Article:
Rocker: There have been many opportunities for bands to reunite lately, including last year’s WMBR Pipeline gigs, why now for Dogzilla?
George: Besides the above, any band looking at a reunion needs to find the sweet spot between wanting to play the music and hang out together and… not wanting to do those things. Also with bassist Andy living in Austin and drummer George (Dobson) in Baltimore, the stakes were higher and the Fun-to-Not Fun ratio had to be higher than it would with everyone in the same city.
Rocker: What was Dogzilla’s relationship to Chet?
George: Chet’s was the first in-town place that Dogzilla played. My co-worker Stu Woods played in the Greenheads (with his brother Steve, ex-the Freeze & lately the Catbirds) and suggested booking a show together. Either that or I did, having played there a few times with a band called Living Gloves. I knew Chet a little from booking, but I was more like a nerdy rock kid w/nerdy rock friends, and we never hung. I loved the club though, saw too many bands to name, though the Turbines, Scruffy the Cat, Zero Zero, Birdsongs of the Mesozoic and Uzi come to mind, along with Bim, the Dogmatics and most of the bands on the 2/12 Chetstock bill.
Rocker: What does this bit in the listing mean “(with special appearance by AEF)”? (I am not hip enough to know)
George: There was apparently a band in the early/mid 80’s called AEF, whose initials stood for… something, who could kinda-sorta play instruments, and decided to start an obnoxious band. Trouble ensued, along with one summer of inexplicable popularity. Some of the people in the band actually bore an odd resemblance to some of the people in Dogzilla, and so we decided to invite them along to play a few songs. I mean, being so good-looking and all.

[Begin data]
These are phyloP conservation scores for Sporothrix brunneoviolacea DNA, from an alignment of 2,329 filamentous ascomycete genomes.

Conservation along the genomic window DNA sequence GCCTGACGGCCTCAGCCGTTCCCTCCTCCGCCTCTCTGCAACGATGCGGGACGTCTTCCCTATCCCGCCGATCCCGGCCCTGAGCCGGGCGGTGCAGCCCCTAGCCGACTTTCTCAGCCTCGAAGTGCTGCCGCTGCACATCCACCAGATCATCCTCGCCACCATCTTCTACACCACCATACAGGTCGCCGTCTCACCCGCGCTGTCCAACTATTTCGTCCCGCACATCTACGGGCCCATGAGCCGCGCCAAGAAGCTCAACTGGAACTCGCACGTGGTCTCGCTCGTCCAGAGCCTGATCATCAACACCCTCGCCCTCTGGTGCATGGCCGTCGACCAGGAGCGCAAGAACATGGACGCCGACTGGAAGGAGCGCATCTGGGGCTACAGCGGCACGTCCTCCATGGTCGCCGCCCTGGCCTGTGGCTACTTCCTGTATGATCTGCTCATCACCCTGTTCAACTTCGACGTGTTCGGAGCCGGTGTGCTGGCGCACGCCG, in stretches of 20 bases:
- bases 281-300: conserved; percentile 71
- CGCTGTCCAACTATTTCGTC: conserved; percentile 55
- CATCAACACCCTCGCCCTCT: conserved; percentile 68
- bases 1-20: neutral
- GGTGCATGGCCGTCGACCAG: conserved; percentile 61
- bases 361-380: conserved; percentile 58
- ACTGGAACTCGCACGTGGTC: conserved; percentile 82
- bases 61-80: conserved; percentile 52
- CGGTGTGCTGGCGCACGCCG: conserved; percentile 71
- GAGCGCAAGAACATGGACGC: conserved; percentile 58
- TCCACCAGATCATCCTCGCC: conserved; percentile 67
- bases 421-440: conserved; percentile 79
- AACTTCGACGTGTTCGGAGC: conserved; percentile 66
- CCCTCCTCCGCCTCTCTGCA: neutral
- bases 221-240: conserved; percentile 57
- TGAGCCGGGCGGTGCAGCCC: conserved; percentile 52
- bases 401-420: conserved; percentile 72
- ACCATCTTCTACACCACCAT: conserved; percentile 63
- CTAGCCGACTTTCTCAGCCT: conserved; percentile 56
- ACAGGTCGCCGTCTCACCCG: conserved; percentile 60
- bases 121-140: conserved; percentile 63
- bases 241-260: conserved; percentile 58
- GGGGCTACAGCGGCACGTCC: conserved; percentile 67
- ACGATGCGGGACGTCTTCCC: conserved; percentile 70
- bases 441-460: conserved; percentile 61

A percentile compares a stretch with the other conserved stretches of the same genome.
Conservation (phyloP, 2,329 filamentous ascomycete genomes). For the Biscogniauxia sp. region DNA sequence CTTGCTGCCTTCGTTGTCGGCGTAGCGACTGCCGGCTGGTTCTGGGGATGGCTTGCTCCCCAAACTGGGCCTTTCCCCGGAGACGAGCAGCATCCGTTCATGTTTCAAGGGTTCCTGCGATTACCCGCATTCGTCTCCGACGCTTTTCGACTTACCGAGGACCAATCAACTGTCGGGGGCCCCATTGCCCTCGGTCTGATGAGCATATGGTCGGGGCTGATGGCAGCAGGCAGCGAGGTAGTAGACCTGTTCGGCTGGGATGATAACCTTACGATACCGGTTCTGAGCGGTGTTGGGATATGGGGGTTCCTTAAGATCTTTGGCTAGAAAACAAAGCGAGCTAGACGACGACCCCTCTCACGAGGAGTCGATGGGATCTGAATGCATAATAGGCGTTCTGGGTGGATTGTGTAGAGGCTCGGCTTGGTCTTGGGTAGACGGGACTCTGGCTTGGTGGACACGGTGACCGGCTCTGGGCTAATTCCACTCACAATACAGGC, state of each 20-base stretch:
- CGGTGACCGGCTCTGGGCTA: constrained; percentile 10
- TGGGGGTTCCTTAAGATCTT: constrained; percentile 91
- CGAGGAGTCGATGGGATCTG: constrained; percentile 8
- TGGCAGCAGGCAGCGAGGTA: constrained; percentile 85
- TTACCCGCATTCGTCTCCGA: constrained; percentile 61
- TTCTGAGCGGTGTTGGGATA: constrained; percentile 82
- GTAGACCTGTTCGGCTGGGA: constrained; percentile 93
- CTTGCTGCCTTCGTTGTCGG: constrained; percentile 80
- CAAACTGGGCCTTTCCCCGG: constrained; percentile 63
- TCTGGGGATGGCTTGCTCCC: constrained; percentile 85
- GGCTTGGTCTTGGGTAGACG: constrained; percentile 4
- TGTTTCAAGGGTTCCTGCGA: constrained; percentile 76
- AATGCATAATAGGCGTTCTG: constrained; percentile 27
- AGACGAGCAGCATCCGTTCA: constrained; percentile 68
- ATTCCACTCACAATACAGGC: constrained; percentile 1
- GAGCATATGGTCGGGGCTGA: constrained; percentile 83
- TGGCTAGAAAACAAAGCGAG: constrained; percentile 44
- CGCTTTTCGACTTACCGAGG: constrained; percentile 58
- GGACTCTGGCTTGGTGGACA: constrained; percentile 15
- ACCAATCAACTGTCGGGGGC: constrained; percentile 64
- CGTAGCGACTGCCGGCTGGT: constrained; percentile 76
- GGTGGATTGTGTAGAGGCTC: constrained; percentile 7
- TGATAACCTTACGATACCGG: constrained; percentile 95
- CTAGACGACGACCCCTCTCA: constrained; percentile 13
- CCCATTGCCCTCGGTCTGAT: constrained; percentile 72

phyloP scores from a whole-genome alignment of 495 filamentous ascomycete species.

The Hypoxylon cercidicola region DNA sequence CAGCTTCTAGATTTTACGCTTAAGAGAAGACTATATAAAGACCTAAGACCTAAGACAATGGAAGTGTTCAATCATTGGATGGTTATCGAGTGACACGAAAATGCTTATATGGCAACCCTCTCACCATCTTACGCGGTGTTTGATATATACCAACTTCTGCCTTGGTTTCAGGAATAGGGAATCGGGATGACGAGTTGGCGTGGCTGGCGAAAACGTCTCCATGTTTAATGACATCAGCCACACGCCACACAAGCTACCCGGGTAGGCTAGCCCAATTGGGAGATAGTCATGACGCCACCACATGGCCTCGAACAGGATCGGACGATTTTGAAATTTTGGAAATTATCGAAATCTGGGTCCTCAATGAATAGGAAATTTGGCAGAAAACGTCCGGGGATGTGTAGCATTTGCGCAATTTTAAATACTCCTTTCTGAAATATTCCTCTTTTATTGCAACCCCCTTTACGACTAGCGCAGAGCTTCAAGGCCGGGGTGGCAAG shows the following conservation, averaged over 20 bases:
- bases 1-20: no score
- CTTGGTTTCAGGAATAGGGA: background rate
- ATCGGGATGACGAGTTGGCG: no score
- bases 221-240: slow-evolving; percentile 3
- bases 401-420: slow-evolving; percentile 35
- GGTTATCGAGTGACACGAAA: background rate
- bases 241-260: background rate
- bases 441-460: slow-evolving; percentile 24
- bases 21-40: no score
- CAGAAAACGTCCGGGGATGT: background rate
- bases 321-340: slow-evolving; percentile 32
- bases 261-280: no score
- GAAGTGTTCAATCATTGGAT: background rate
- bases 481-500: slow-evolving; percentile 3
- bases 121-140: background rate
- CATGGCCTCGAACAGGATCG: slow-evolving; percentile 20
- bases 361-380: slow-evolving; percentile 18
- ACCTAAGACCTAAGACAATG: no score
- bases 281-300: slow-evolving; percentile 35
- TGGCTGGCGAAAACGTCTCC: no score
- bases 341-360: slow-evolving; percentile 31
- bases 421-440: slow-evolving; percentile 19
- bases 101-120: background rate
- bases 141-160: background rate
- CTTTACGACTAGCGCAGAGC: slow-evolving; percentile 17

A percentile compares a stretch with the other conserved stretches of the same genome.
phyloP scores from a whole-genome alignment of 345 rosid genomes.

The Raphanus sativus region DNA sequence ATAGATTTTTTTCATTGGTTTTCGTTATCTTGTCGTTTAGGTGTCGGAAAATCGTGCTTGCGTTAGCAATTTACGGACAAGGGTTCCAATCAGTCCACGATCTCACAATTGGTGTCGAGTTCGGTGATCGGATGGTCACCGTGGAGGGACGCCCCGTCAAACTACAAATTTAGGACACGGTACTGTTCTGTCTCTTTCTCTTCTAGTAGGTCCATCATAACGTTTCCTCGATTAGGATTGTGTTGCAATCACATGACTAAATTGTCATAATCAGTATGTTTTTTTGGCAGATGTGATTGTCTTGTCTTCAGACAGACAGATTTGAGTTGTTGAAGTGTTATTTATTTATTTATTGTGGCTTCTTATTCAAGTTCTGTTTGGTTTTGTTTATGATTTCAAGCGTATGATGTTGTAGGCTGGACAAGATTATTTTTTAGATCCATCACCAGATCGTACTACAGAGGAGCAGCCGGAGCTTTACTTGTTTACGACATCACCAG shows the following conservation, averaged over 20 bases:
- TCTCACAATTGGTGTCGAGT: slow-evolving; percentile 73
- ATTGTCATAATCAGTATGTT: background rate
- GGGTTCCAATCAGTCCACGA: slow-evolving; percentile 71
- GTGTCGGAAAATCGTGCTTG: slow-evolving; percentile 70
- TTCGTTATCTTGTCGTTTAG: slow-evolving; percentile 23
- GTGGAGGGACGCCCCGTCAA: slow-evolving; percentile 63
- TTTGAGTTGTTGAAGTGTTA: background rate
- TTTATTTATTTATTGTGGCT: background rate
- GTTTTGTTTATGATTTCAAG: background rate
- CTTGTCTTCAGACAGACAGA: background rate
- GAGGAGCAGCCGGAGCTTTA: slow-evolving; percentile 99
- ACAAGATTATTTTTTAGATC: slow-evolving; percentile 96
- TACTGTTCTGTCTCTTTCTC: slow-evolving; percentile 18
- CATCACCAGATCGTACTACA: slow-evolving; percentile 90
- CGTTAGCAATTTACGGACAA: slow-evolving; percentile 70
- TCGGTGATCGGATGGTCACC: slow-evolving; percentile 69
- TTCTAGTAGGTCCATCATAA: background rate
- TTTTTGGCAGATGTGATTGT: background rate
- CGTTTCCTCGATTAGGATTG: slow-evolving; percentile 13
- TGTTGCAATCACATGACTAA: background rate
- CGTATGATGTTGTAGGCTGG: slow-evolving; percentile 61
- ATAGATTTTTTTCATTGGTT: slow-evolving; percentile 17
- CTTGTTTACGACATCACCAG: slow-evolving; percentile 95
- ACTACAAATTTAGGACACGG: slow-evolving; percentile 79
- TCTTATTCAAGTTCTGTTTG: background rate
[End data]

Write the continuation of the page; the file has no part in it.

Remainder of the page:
Rocker: While Chetstock commemorates Chet’s Last Call and Chet himself, I’m wondering if there was something that Chet’s had right, that people wanting to open a venue could look to for inspiration?
George: It’s hard to imagine that. Well, when it opened, it was a great place at a great time for local rock, one of those occasional “golden eras” that’d crop up now and again. The scene was smaller, but more focused. And while there were other scenes, things were nowhere near as fragmented as they are now. And local music was maybe more important – the punk rock idea of DIY had infused a number of genres, and gave a sense that making your own music was almost a political act. Nowadays, there are any number of ways to become part of an “underground” scene, and radio narrowcasting, the diffusion that comes with social media, and other environmental factors makes playing music more like… well, just playing music, and not a cause.
But despite all of that, the idea of a venue that serves as a real (non-virtual) community, whatever its focus, is probably the takeaway. And Chet’s had that in spades. And Chet had that in spades.
CHETSTOCK: a benefit for “Chetstock Lives” takes place at ONCE at Cuisine en Locale on Friday, February 12th. Click here to find out how to win tix from Rocker!